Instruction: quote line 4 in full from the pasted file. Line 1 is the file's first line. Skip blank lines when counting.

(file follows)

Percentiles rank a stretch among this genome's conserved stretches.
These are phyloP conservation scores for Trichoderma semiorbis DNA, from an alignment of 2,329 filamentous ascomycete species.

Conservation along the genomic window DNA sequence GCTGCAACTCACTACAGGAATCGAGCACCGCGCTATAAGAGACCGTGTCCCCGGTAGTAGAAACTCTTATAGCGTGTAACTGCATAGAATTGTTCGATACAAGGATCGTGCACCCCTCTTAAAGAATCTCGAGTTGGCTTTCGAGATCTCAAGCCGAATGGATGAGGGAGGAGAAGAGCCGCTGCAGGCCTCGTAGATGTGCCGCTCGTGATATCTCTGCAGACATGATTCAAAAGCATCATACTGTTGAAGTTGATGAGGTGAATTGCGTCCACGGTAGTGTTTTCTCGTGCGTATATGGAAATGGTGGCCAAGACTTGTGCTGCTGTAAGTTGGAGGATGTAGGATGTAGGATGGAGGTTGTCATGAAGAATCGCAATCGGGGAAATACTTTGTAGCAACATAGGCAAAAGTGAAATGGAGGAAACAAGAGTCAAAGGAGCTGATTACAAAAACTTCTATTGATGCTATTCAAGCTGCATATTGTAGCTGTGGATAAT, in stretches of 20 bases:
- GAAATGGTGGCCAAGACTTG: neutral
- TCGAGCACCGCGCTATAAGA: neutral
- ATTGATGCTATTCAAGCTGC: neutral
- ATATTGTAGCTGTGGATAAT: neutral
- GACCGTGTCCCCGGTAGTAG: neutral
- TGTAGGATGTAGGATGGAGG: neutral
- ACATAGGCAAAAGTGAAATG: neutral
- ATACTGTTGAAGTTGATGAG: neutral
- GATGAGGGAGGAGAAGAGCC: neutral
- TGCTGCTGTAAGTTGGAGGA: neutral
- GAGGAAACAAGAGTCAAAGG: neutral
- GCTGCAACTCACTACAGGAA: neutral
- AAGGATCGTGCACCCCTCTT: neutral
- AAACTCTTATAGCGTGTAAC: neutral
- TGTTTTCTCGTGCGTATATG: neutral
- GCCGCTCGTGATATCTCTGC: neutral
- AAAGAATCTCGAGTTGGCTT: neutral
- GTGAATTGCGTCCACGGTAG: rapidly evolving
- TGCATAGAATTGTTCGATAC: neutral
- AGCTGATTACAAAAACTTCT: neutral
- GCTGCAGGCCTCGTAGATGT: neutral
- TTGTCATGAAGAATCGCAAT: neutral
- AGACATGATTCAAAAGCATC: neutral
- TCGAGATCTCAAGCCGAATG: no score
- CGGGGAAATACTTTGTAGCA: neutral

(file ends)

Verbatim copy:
- GAAATGGTGGCCAAGACTTG: neutral